58. We call upon the Pope to issue an apology to Survivors, their families, and communities for the Roman Catholic Church’s role in the spiritual, cultural, emotional, physical, and sexual abuse of First Nations, Inuit, and Métis children in Catholic-run residential schools. We call for that apology to be similar to the 2010 apology issued to Irish victims of abuse and to occur within one year of the issuing of this Report and to be delivered by the Pope in Canada.
59. “We call upon church parties to the Settlement Agreement to develop ongoing education strategies to ensure that their respective congregations learn about their church’s role in colonization, the history and legacy of residential schools, and why apologies to former residential school students, their families, and communities were necessary.
60. We call upon leaders of the church parties to the Settlement Agreement and all other faiths, in collaboration with Indigenous spiritual leaders, Survivors, schools of theology, seminaries, and other religious training centres, to develop and teach curriculum for all student clergy, and all clergy and staff who work in Aboriginal communities, on the need to respect Indigenous spirituality in its own right, the history and legacy of residential schools and the roles of the church parties in that system, the history and legacy of religious conflict in Aboriginal families and communities, and the responsibility that churches have to mitigate such conflicts and prevent spiritual violence.
61. We call upon church parties to the Settlement Agreement, in collaboration with Survivors and representatives of Aboriginal organizations, to establish permanent funding to Aboriginal people for:
i. Community-controlled healing and reconciliation projects.
ii. Community-controlled culture- and language revitalization projects.
iii. Community-controlled education and relationship building projects.
iv. Regional dialogues for Indigenous spiritual leaders and youth to discuss Indigenous spirituality, self-determination, and reconciliation.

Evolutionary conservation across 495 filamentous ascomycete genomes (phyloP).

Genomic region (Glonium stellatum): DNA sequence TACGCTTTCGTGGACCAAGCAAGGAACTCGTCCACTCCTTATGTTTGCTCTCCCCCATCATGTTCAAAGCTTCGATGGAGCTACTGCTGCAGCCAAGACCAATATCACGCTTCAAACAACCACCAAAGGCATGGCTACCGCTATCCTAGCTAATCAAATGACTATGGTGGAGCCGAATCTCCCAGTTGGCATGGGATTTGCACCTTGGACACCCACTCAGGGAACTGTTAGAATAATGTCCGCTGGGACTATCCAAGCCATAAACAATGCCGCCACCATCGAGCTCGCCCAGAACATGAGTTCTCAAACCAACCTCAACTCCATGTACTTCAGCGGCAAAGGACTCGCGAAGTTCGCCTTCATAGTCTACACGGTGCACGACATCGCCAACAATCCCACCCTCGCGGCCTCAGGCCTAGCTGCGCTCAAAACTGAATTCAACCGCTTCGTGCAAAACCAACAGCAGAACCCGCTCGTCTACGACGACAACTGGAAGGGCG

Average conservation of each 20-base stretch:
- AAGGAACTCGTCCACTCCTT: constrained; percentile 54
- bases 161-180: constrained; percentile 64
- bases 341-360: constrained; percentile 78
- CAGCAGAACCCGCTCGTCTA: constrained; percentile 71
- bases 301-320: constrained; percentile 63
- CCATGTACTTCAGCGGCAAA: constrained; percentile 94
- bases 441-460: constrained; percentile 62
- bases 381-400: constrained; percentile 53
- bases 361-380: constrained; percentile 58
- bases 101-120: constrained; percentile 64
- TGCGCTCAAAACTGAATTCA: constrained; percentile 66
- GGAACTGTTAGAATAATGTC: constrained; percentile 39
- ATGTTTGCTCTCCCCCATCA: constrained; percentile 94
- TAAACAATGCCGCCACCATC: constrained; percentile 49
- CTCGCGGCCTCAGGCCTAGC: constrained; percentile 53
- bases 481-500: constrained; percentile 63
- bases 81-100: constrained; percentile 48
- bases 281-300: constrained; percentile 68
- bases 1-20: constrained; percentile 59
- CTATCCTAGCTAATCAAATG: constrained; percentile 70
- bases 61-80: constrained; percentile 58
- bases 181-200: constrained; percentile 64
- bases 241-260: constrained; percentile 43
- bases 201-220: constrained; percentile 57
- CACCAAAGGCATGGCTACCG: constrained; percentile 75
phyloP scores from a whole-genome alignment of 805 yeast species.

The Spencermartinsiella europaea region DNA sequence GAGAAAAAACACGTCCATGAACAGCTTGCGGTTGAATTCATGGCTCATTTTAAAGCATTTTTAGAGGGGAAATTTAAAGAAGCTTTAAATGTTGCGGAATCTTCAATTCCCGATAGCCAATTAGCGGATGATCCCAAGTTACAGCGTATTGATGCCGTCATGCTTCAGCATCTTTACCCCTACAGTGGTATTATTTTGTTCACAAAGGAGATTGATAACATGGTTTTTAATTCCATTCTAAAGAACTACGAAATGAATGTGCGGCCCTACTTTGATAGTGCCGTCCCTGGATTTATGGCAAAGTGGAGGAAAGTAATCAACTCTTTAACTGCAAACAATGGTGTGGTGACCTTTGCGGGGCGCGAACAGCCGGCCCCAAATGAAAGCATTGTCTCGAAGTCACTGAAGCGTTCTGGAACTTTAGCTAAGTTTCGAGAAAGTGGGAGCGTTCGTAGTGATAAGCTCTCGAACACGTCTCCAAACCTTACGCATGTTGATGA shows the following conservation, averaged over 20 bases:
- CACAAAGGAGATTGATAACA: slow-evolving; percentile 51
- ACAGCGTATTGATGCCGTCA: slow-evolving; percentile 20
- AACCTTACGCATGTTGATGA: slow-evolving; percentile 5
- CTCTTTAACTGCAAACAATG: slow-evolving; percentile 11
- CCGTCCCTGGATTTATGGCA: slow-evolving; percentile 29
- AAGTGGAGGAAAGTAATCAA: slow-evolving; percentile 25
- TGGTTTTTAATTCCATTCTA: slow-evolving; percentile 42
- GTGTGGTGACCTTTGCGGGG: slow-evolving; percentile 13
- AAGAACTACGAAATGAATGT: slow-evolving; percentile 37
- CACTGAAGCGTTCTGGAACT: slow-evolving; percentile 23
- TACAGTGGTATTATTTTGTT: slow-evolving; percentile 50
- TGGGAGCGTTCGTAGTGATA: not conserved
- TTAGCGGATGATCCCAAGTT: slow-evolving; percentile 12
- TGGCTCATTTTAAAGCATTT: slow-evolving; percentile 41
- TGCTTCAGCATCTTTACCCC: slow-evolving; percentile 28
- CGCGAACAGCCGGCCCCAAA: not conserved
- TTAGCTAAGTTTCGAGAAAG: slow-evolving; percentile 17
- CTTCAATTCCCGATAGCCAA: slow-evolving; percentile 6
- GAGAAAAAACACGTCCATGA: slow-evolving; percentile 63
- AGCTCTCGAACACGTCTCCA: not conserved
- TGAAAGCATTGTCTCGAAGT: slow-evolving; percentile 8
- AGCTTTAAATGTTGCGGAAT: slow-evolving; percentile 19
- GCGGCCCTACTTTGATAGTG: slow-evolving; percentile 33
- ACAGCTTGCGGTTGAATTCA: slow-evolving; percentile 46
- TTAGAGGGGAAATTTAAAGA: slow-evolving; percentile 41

Apologies need action. Saying you're sorry and acknowledging what you did wrong is the first step – but what are you going to do, moving forward, to effect change?
Go to events and listen and learn. Offer to volunteer, where appropriate.
Have conversations. Get to know people as individuals, where they are at. We all have different backgrounds and stories. When we get to know people, we stop seeing them as “other.”
Ask questions. If you are unsure if something is cultural appropriation, or if you can take photographs, or in any situation where you don't know how to proceed – ask. Asking shows respect.
I made my main presentation short on purpose, because Reconciliation needs to have discussions, not some white person talking non-stop for an hour. Several people in the congregation spoke about their experiences learning about residential schools and with Indigenous people, such as a retired physician who worked for a time in an Indigenous community and witnessed a high rate of tuberculosis there.
I was asked what churches are doing specifically to address Reconciliation in Edmonton, and the answer is that it is really a church-by-church sort of thing. Each congregation is doing different things, some more than others, in terms of events and such.
I was also asked about how seminaries and theological schools are addressing Call to Action #60. I am definitely not in the loop when it comes to what is being taught in seminaries, but I did say that when I was growing up as a student in Edmonton's public school system, I never learned anything about residential schools. It was only more recently, when I attended the final TRC event in Edmonton in 2014 on assignment for a newspaper I was writing for at the time, that I learned about them. My mind was blown when I found out that the last residential school closed in the mid-90s. And I felt angry that such a gap existed in my education, and that what I received was a sanitized version of history. A younger man in the audience said that he learned about residential schools, so this is something that is changing with the generations. Someone added that this has indeed been added to the curriculum.
The conversation shifted at one point to the current controversy surrounding the removal of monuments and the changing of place names because of a historical figure's attitudes and actions towards Indigenous people and others. I acknowledged that this is a complicated issue, and that one way to deal with it is, instead of removing something, to add to a monument by indicating those negative actions and beliefs – complete the story, so to speak, instead of replacing it. Also, the practise of naming places and things after people is inherently flawed, because in many cases people have beliefs or have done things that do not stand the test of history. I discussed this in the context of my involvement with Completing the Story, which seeks to increase the visual representation of women in public places.
Finally, someone mentioned about having to be careful when it comes to building things where it is known there are sacred burial grounds, as well as building tributes to Elders. My response is that any project that is about Indigenous people should involve Indigenous people.